With Michael Cuddyer ($10.5 million), Jason Kubel ($5.2m), Delmon Young ($5.3m), Jim Thome ($3m) and Matt Capps ($7.1m) all coming off the books, the Twins are tied up for approximately $83 million heading into 2012.
That figure includes Joe Nathan's buyout ($2m), Tsuyoshi Nishioka's salary ($3m) and estimated arbitration numbers for Francisco Liriano ($5m), Kevin Slowey ($2.7m), Alexi Casilla ($1.5m) and Glen Perkins ($1.6m). Matt Tolbert and Jose Mijares will also be arbitration-eligible, with both likely earning $650,000 if the Twins retain them.
Also keep in mind the Twins have the No. 2 overall draft pick -- a slot that cost at least $8.5 million for the Seattle Mariners last season.
The Twins entered 2011 with a payroll right around $115 million, and most people with knowledge believe that number will drop closer to $100 million.
If the payroll does drop, that leaves about $20 million to fix a team that lost 99 games last season.
In-house free agent decisions
• RHP Joe Nathan isn't officially a free agent, as the Twins still have the right to exercise his $12.5 million option for 2012, but that almost certainly will not happen. Instead, the Twins will probably buy out Nathan's contract for $2 million, allowing the 37-year-old to test the free agent market. Nathan, who is very interested in returning, said last week, "I've always said the luxury I've had of being a closer lets me know if a club is interested in me and is interested in signing me back they have to have the intention that the team is going to win and they are going to put a team out there that is going to be competitive.
"I feel like I'm in kind of a good position with that. If the Twins do show some interest I know they are going to do their best to field a team that has a chance to win."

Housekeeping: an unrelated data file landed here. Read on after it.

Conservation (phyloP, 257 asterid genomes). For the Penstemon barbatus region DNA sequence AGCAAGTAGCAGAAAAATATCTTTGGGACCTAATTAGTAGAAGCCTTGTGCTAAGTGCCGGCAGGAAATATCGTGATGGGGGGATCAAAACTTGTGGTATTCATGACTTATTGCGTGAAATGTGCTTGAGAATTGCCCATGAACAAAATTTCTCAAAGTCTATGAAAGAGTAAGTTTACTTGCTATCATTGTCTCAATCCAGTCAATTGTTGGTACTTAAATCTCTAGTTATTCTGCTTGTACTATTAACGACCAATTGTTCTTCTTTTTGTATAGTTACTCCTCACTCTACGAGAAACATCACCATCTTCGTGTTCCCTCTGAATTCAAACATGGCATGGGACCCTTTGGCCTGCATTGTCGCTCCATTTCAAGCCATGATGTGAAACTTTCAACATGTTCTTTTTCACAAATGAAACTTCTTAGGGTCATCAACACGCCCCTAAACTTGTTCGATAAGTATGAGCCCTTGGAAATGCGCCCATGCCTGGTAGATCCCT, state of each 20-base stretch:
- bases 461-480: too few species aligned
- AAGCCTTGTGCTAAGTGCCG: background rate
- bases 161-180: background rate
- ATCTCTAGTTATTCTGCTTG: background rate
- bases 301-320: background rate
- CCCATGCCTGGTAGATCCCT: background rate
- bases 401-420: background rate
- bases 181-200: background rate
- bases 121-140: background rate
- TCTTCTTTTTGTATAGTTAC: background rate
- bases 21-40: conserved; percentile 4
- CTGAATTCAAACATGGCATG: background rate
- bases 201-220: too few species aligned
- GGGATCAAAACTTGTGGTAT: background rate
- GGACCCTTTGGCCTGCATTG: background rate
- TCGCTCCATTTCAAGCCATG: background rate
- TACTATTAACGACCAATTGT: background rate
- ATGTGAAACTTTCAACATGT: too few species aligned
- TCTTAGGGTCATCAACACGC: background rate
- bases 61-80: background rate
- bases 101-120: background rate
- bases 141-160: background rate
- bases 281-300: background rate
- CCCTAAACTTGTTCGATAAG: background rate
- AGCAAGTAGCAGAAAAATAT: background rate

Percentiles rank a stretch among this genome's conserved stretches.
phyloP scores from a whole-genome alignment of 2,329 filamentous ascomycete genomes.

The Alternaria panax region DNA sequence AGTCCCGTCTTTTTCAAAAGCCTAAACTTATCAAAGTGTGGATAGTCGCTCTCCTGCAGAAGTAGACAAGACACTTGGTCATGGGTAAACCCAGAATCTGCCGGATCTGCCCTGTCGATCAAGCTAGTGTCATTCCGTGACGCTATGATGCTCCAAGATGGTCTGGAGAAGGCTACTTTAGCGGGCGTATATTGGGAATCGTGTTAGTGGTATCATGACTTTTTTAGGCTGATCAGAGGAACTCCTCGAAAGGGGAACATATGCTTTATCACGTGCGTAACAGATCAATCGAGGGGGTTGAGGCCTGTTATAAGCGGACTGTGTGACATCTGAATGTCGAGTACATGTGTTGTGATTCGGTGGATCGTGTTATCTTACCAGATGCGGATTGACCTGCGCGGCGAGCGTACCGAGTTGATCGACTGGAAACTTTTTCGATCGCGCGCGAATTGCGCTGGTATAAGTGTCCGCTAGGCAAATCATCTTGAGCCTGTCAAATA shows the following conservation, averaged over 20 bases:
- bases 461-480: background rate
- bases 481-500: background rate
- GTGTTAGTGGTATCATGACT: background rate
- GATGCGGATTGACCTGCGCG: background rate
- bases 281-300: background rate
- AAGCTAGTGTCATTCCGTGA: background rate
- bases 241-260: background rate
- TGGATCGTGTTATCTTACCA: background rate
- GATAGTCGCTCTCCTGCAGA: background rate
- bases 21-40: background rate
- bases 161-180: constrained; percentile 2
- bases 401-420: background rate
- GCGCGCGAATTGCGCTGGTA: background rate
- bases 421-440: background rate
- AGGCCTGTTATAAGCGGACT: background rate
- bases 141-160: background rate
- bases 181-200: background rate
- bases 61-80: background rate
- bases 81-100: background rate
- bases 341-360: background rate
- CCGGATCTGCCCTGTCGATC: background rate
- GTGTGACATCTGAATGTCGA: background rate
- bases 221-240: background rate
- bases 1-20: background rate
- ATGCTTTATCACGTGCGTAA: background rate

In the final three months of the season, Nathan posted a 3.13 ERA with 28 strikeouts and only five walks in 28 1/3 innings. He also showed increased fastball velocity and sharper breaking pitches.
• OF Michael Cuddyer is the most difficult decision for the Twins for a number of reasons: He was the team's most reliable hitter last year (.284/.346/.459, 20 HR), he was one of only two position players from the opening day roster that didn't land on the disabled list, he is the clear leader of a clubhouse that lacks leaders, and he's one of the only legitimate right-handed bats on the roster.
Because Cuddyer is projected to be a Type-A free agent, teams might be reluctant to give up a high draft pick (see: Carl Pavano last offseason), and if that's the case Cuddyer's chances of returning to the Twins are higher.
A major league source with knowledge of the Twins' clubhouse dynamic said last month that Cuddyer might need some convincing from the Twins' front office that another debacle like 2011 won't take place.
• OF Jason Kubel started the season as one of the hottest hitters in baseball, but a sprained foot sustained in June hindered him for the rest of the season. He limped to a .273/.332/.434 batting line with only 12 home runs in 401 plate appearances. Looking back at his time in Minnesota, Kubel's only monster season came in 2009 when he hit .300/.369/.539 with 28 home runs.
If Kubel was right-handed the Twins would almost certainly re-sign him. His status likely also hinges on the team's ability or inability to re-sign Cuddyer. Kubel is projected as a Type-B free agent.
• RHP Matt Capps: There's almost zero chance Capps returns. Unless the Washington Nationals are willing to accept the Twins' mulligan for Wilson Ramos. Capps struck out only 4.66 batters per nine innings last season, and he blew nine saves.
In Part 2 we'll identify potential free agents and trade candidates.